Kantar Health Blog

She is among the 1 in 10 patients with metastatic disease who live 15 or more years

by Richard Martin | Nov 19, 2012
Richard Martin

I just talked with a friend—let’s call her Janet—who is battling recurrent metastatic breast cancer. She is among the 1 in 10 patients with metastatic disease who live 15 or more years.  It has been a remarkable journey since her initial diagnosis with early-stage breast cancer and first course of chemotherapy at age 26…26 years ago. As recently as five years ago she was at death’s door a second time, in the hospital with her family gathered around expecting death in a matter of days. Her doctor then started a new course of therapy. Miraculously she responded immediately. She returned to work full-time just months later – she is a high-level executive who has made huge contributions to her company and their customers – and has been going strong ever since.

Maybe Janet’s story is more common than we might think. Read about another amazing long-term survivor of metastatic breast cancer (who passed earlier this year). Encouraging stories such as these bring up age-old questions: who, what, why, how and when.

Who will respond? We still don’t know enough to answer this question with confidence, but great progress has been made. There was no certainty that Janet would respond during her previous brush with death. For all the knowledge we have gained regarding biomarkers and tumor-specific therapies, their effect in a given case is not certain. Does that mean that we should not try? Of course not! But it comes with a cost.

What course of treatment should be undertaken? Treatment guidelines for many tumor types are well defined and supported by empirical evidence; however, those guidelines and patient-specific courses of therapy don’t always work. It is then that physicians are left to make treatment decisions based more on experience and nuance. Medicine remains an art as well as a science. Should physicians be allowed to continue to practice the art of medicine in response to a failure in its science? Well, of course, but it comes with a cost.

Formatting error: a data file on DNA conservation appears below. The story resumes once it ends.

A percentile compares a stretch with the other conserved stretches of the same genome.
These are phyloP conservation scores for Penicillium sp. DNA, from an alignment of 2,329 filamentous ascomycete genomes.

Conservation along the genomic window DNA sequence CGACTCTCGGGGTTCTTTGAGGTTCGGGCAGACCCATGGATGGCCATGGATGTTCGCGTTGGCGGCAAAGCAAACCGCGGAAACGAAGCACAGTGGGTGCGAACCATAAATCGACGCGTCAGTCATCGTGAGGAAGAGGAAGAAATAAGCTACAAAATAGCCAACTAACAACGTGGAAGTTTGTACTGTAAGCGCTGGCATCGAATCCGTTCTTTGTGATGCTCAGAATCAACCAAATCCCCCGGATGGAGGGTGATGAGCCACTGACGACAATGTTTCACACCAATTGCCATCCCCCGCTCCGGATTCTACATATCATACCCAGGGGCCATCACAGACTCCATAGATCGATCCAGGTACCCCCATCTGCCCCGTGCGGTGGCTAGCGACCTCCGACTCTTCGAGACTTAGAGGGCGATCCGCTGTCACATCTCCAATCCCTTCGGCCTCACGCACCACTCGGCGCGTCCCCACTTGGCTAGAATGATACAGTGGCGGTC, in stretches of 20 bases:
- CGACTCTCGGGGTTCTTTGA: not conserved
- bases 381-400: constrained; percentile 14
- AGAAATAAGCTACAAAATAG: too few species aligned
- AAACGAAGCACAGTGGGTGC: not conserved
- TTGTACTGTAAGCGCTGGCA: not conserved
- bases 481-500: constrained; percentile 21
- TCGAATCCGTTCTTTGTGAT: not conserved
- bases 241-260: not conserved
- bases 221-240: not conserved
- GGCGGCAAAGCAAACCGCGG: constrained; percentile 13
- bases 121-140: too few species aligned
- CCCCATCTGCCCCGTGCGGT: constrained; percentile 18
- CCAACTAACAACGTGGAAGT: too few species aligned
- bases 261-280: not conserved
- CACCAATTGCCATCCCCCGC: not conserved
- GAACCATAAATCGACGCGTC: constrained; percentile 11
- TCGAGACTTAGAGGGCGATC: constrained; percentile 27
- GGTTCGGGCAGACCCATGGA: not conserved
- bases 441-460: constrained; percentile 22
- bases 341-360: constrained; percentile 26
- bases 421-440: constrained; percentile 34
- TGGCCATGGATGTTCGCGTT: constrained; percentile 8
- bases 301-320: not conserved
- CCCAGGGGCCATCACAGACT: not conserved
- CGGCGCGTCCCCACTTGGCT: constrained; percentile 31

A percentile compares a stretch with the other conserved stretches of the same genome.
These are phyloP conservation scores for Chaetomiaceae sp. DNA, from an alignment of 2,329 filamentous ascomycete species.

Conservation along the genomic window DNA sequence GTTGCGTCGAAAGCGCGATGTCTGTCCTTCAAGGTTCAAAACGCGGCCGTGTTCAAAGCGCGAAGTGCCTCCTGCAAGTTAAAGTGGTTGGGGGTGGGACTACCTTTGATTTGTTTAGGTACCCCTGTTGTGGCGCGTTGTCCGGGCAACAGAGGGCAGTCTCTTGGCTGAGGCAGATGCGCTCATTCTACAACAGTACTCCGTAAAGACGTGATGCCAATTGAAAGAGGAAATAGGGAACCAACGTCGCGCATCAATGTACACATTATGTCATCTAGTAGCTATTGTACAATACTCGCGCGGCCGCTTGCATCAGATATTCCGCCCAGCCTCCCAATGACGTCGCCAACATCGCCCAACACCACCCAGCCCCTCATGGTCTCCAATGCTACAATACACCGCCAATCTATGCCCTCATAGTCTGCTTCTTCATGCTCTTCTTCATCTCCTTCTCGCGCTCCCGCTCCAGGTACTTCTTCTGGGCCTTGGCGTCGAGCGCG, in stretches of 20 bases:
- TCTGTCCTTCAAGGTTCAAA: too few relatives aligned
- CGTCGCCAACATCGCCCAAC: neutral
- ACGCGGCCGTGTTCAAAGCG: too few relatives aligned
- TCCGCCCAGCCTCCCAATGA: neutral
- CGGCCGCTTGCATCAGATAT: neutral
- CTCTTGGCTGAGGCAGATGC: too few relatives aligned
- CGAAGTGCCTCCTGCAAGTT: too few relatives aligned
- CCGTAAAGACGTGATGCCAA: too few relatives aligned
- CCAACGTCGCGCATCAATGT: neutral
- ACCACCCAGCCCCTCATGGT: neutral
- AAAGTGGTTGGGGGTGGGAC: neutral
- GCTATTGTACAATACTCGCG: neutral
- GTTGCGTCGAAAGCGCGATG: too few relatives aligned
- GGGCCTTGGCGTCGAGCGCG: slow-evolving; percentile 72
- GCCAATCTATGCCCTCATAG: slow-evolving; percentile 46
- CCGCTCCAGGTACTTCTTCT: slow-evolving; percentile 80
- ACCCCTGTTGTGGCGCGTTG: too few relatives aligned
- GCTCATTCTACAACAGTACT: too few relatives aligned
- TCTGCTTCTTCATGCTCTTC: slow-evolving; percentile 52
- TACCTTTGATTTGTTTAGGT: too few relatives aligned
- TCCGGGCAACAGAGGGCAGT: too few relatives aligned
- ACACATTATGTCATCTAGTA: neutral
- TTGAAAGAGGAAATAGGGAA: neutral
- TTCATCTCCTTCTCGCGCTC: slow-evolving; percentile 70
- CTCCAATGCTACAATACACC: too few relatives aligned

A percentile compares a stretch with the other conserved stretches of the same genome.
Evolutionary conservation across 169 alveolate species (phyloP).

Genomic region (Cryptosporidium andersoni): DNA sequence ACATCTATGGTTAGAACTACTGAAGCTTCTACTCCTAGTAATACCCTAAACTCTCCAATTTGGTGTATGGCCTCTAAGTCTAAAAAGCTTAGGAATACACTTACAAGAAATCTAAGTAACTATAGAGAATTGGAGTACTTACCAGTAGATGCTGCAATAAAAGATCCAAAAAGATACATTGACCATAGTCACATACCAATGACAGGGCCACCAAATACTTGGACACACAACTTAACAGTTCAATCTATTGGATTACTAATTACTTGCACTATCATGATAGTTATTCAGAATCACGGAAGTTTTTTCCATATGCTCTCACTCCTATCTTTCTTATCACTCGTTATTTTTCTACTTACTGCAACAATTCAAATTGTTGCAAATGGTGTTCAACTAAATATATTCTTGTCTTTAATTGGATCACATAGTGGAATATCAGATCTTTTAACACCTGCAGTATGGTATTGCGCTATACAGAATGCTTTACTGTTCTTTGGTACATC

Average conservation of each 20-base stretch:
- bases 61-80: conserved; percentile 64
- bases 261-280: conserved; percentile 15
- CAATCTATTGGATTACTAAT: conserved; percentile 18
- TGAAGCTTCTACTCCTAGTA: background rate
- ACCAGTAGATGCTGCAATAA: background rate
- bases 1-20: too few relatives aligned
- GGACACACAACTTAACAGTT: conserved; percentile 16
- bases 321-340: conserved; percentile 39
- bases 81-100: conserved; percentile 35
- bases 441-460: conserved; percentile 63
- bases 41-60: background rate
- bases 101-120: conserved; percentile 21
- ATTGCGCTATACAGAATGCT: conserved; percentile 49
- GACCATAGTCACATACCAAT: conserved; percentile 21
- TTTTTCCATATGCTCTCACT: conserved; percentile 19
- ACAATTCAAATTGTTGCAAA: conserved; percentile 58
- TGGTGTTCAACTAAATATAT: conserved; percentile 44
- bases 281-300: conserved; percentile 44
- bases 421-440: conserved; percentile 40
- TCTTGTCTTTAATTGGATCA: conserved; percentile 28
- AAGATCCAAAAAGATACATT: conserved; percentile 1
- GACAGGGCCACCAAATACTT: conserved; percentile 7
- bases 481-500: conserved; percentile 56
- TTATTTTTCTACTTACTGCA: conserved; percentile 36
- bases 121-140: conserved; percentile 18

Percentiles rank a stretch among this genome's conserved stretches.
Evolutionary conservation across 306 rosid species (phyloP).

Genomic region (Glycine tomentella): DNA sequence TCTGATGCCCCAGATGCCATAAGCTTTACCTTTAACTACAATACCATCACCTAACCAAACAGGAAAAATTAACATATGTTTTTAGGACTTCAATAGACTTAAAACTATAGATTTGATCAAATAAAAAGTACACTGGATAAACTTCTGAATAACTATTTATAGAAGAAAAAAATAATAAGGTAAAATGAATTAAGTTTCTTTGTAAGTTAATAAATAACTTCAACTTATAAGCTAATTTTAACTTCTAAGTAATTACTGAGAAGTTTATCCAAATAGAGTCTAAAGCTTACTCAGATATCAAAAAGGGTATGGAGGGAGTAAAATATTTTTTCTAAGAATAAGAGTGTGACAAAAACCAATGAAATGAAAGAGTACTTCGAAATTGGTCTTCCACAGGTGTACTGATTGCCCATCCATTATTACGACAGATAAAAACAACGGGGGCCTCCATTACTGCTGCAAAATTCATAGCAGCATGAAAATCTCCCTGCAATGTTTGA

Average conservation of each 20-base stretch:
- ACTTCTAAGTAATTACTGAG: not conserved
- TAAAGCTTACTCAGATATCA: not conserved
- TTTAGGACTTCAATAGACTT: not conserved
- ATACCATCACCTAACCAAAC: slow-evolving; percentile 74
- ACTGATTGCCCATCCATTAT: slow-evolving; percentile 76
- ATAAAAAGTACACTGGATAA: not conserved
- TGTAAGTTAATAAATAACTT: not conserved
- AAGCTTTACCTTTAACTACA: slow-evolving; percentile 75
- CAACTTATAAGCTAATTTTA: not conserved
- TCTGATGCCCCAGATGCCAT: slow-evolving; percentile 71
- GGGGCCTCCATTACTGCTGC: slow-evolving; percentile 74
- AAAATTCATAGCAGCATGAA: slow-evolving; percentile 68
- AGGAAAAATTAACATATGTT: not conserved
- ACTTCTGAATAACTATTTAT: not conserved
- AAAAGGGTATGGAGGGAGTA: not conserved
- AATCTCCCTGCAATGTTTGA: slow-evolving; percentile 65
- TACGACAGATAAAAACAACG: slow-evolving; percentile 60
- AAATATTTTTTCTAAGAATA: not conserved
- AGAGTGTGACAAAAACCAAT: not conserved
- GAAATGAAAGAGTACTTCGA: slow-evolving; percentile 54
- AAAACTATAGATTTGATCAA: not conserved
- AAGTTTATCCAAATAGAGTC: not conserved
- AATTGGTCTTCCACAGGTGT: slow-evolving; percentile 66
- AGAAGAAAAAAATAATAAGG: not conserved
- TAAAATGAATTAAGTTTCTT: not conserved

Why should we do more than standard treatment and palliative care when there are uncertain outcomes and the pursuit of those uncertain outcomes is increasingly expensive? Medical “miracles” are often the unexpected result of physicians assembling the equivalent of a complex puzzle with critical pieces missing. It is the power of the human mind to work around the missing pieces that brings new knowledge and hope. But stepping outside the box comes with a cost.

Then comes the most difficult question: How do we allocate resources? And that leads to the final question: When do we stop trying to sustain life and instead make the remaining life the most comfortable and satisfying under the circumstances? It would have been easy to treat Janet with palliative care during her last serious flare and let her pass. Yet, from a societal standpoint her last five years have been among her most productive, but it comes with a cost.

Janet’s story and thousands like hers across the disease spectrum are stories of hope, determination, optimism, support and good medicine. Her experiences lead to questions for physicians, healthcare providers, ethicists, spiritual leaders and politicians to help answer. What we—you and I— cannot do is abdicate our role in that process. Our role is to engage with them on behalf of the Janets of the world, knowing that tomorrow it could be a loved one or it could be us in that position. It is relatively easy to deal with these questions in an impersonal, empirical way rather than deal with them while looking into the face of hope and fear, answering them one person at a time. Let’s each stay engaged in addressing these questions to make sure that the courage and success of the Janets out there, whom we learn so much from, don’t get lost by allowing “easy” impersonal answers that may result unnecessarily in early losses and the loss of what we can learn from Janet and so many like her. 


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